Curling more of an activity than a sport
Sport, by my definition, is an activity requiring athleticism, skill and serious physical exertion.
Hockey, football, basketball, soccer and even baseball are sports.
Curling is really more of an activity.
I’ve never been a curling fan, but for the past few weeks I thought it best to bite my tongue as Red Deer revelled in the national fervour surrounding the Scotties Tournament of Hearts.
I’m sure to take a little flak for sharing my distaste for this popular pseudo-sport, but I felt compelled to speak out on behalf of all those non-curling fans out there who are afraid to comment for fear of reprisal or persecution.
I’ve given curling a fair shot. I’ve participated on occasion and had a few laughs.
It’s not that I hate the game, but life is just too short.
The historical origins of curling are a bit of a mystery, but I’m willing to bet alcohol was involved. Caught somewhere between shuffleboard and lawn bowling on the excitement scale, curling lacks speed, physical contact and competitive ferocity — primary traits in any genuine sport.
Granted, it takes tremendous skill and focus to accurately direct a 18-kg stone to a target more than 30 metres away. And I’m sure all that furious sweeping and shouting involves a degree of physical exertion.
All of that considered, the undeniable boredom factor remains.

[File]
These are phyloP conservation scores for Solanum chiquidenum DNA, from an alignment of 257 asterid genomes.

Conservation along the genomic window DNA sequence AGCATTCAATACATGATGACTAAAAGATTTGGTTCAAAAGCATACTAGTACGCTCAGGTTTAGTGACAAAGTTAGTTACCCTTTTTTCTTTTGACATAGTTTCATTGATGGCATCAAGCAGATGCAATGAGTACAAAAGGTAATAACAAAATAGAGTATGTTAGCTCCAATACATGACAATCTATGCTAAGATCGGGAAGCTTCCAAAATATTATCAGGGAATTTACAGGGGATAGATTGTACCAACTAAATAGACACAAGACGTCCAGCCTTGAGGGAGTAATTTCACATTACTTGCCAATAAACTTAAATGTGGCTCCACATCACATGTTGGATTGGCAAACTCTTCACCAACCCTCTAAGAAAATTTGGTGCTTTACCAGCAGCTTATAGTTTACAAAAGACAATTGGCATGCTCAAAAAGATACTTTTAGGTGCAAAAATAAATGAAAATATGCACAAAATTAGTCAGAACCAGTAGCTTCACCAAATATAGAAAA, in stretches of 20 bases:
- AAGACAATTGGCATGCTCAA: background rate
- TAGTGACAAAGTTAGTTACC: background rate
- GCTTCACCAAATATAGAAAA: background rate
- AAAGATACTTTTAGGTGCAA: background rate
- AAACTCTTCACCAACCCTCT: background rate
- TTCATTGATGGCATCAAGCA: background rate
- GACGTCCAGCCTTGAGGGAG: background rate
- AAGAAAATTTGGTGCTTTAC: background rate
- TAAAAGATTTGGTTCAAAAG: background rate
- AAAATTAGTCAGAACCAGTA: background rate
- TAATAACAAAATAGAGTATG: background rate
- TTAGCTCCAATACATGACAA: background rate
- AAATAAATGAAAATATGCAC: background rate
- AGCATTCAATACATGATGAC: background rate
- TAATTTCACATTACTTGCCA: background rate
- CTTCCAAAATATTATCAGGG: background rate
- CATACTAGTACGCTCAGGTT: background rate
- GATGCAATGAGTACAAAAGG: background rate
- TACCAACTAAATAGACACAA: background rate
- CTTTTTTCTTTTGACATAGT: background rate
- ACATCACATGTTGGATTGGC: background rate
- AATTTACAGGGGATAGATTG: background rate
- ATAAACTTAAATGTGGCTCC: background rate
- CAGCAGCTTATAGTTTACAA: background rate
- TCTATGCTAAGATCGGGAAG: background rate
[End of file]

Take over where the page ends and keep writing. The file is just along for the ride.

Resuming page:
I remember thinking how odd the contrast was when CBC kept flipping their Olympic Winter Games coverage back and forth between bobsled racing and curling — kind of like going from The Fast and The Furious over to CPAC.
My grandparents can’t get enough curling on TV. During last year’s Brier, they came to my house for a weekend visit, so I was subject to several hours of spellbinding curling ‘action.’
Although wildly successful in many aspects, this year’s Scotties was a bit short on attendance, coming in just shy of 100,000 visitors over the course of the week — down significantly from the 2004 figure of 112,886.
I spoke with many people who attended and most described the experience with phrases like, “It was neat,” or “It was kind of cool to see it.”
Not once did I hear it described as “awesome,” or “exciting,” or “unforgettable.”
The Canadian Curling Association should find a way to add bodychecking and speed up the game by about 400 per cent. That ought to bolster those spectator numbers the next time around.
I’m kidding — sort of.
Leo Paré is the Advocate’s online editor. Follow him on Twitter at www.twitter.com/LeoPare